For many in the world of politics, identity supersedes all other considerations—from religion to the common good.  Because in the postmodern kingdom of identity politics there is no truth.  There are only perceptions of truth, perceptions that are much a function of the worldview of the group with which one identifies, whether that be one’s race, gender, income, or sexual orientation.  The only point of consensus in identity politics is that no objective metaphysical truth exists, so no one has the right to advocate a set of ethics that should govern the conduct of everyone.  DC

[247] Search

Few verses describe our times better than 2 Timothy 3:7 that speaks of people continually learning but never coming to a knowledge of the truth.  In short, many people do not want the truth.  They want to search for truth.  Name any serious thinking person, from your next door neighbor to your favorite university professor, and chances are she will talk about truth in terms of searching for it.

We have truth.  The very word appears roughly 250 times in the Bible (depending on the translation), the most authenticated book of all time.  But people do not accept the truth, because that truth goes beyond knowledge, it requires submitting to it.  And submission does not align with the fallen nature of humankind.  So the search goes on. DC

[247] Politics as Religion

Politics has become emotional. Rallies for Trump are reminiscent of passionate homecoming ready-to-do-battle pep rallies, while many of his opponents justify violence and physical confrontation as a means to stop his advocates.  The MAGA cap is the most divisive symbol in the US.

Although politics has always stirred emotions, it has for the most part, remained within the boundary lines of civility.  What has changed?

There are many theories on this, but I invite you to consider this.  The more secular a culture becomes, the more spiritually empty the population becomes.  Religion, in general, is much about meaning and purpose.  The less religious a people become, the less purpose many of them have.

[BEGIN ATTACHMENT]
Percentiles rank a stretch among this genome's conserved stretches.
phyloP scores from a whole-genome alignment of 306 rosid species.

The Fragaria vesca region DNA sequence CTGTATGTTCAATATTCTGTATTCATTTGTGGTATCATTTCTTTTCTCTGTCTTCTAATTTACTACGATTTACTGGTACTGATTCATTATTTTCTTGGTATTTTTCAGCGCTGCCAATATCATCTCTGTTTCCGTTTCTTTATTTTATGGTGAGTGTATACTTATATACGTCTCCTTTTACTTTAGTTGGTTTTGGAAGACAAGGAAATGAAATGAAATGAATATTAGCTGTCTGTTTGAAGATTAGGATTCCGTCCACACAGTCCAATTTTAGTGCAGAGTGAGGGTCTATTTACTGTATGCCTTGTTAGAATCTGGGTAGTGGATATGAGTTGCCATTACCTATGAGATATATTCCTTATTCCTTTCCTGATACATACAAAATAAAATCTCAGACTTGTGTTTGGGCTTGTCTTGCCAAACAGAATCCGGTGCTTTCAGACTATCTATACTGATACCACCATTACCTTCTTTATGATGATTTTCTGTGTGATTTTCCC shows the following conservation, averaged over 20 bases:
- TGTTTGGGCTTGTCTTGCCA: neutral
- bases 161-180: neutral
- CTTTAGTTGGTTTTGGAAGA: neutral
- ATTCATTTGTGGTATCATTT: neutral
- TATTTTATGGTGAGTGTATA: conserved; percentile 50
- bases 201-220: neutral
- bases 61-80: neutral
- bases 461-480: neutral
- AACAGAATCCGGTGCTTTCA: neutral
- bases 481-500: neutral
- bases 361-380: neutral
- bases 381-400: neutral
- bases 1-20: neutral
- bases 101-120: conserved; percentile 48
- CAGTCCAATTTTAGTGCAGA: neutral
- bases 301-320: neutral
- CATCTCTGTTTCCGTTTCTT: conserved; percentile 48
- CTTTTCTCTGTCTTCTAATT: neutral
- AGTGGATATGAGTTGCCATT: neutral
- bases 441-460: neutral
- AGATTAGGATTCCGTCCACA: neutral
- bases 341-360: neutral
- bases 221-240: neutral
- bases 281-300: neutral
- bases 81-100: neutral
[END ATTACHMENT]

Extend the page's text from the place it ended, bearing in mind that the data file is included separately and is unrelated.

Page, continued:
What will fill that vacuum?  For many, it is politics.

Politics—the borders, the celebration of identity, the many sides of diversity (from immigration to admissions to college), and the near civil war over abortion—becomes not bigger than life, but for many the central meaning to life itself.  The current out-of-control fanaticism is a spiritual rather than an ideological reality.  DC

[246] Fruits

Despite the raging success of the economy among other things, Trump is very vulnerable in 2020.  The reason is that too many people do not like him.  The polls indicate he is consistently short of an even 50% approval rating.

Why is that?

The Apostle Paul may be a bit helpful here.  In Galatians 5:22-23 he tells that “the fruit of the Spirit is love, joy, peace, patience, kindness, goodness, faithfulness, gentleness, [and] self-control.”  There is much discussion as to the nature of Trump’s faith, but little debate that he is a bit short in some of these divinely advocated characteristics. Worse, his words and actions are often antithetical to these Christian traits, causing his popularity to wane.

In polarized times, the devoted partisans on each side will vote along party lines, irrespective of the personalities of the candidates.  Those less passionate about party will make two decisions when they vote: First whether they believe a given candidate is competent; and secondly–for those candidates who pass the first test—who they like best.  That is why it is called the popular vote.  And Trump, much the favorite of evangelicals due to his responsiveness to their issues, may lose nationally because he falls short in the very areas of character Christians advocate. DC

[246] Divorce